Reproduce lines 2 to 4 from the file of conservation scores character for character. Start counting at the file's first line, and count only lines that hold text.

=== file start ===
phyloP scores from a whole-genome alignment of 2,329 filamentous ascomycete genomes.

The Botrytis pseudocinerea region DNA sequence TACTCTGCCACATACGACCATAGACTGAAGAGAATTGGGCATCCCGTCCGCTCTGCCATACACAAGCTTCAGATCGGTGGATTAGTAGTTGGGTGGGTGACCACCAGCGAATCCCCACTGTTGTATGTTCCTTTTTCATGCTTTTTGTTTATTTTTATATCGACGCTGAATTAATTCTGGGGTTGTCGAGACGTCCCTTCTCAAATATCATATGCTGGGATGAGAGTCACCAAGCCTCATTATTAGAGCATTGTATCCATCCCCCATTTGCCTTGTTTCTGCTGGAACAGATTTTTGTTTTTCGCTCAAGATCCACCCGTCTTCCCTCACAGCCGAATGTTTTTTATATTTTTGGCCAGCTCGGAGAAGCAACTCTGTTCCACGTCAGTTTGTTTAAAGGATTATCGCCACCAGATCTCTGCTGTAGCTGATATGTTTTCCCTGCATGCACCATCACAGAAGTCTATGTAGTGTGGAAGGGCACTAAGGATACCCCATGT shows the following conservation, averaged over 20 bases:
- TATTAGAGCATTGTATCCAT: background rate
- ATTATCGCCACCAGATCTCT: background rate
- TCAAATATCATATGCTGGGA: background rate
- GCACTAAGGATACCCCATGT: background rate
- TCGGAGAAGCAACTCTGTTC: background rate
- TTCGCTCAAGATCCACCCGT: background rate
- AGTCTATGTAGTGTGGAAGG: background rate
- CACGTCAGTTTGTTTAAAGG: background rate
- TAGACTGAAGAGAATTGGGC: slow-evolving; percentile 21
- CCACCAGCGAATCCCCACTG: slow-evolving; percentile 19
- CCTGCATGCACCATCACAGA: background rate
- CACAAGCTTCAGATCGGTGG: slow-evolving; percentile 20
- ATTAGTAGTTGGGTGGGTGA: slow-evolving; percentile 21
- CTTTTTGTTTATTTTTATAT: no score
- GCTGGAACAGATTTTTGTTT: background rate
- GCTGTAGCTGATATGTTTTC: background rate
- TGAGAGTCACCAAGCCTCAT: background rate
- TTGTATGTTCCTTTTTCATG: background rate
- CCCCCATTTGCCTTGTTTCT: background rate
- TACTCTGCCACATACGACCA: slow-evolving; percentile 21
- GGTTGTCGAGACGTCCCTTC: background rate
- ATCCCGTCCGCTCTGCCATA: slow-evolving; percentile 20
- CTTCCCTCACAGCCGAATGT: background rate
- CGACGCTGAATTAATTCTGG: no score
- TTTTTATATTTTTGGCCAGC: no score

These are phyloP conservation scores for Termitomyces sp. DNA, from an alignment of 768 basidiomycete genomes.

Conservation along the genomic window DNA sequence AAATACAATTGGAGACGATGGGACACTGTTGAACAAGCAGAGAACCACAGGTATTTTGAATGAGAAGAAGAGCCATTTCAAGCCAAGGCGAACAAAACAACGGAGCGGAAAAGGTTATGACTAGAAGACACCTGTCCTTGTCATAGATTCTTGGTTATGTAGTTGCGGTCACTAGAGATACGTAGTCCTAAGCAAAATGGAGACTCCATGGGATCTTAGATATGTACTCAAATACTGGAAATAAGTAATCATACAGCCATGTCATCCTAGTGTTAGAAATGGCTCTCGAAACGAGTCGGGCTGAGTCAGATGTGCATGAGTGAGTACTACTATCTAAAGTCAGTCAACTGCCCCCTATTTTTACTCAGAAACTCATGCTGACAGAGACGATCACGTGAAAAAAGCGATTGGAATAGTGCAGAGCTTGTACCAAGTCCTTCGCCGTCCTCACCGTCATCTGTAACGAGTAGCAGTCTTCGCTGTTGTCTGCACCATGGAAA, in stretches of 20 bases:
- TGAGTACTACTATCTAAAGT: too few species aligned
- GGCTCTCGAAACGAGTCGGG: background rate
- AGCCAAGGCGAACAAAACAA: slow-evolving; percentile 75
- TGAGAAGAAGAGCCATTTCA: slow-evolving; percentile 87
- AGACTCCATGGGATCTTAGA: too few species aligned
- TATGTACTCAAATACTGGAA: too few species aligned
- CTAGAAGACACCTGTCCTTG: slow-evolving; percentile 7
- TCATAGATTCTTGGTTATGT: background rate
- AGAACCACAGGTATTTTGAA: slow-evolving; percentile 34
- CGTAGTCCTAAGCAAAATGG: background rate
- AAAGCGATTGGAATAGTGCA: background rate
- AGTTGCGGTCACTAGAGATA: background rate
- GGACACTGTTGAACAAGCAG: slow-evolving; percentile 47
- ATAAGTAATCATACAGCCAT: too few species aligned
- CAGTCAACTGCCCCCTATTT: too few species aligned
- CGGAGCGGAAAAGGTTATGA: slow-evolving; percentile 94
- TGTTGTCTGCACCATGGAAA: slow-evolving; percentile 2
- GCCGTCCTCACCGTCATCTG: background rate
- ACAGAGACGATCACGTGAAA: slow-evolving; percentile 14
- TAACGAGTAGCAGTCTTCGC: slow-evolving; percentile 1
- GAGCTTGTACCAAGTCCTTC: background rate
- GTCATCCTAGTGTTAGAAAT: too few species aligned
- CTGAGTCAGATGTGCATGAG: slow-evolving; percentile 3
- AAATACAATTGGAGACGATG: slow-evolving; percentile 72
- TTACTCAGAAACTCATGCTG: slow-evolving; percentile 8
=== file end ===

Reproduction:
The Botrytis pseudocinerea region DNA sequence TACTCTGCCACATACGACCATAGACTGAAGAGAATTGGGCATCCCGTCCGCTCTGCCATACACAAGCTTCAGATCGGTGGATTAGTAGTTGGGTGGGTGACCACCAGCGAATCCCCACTGTTGTATGTTCCTTTTTCATGCTTTTTGTTTATTTTTATATCGACGCTGAATTAATTCTGGGGTTGTCGAGACGTCCCTTCTCAAATATCATATGCTGGGATGAGAGTCACCAAGCCTCATTATTAGAGCATTGTATCCATCCCCCATTTGCCTTGTTTCTGCTGGAACAGATTTTTGTTTTTCGCTCAAGATCCACCCGTCTTCCCTCACAGCCGAATGTTTTTTATATTTTTGGCCAGCTCGGAGAAGCAACTCTGTTCCACGTCAGTTTGTTTAAAGGATTATCGCCACCAGATCTCTGCTGTAGCTGATATGTTTTCCCTGCATGCACCATCACAGAAGTCTATGTAGTGTGGAAGGGCACTAAGGATACCCCATGT shows the following conservation, averaged over 20 bases:
- TATTAGAGCATTGTATCCAT: background rate
- ATTATCGCCACCAGATCTCT: background rate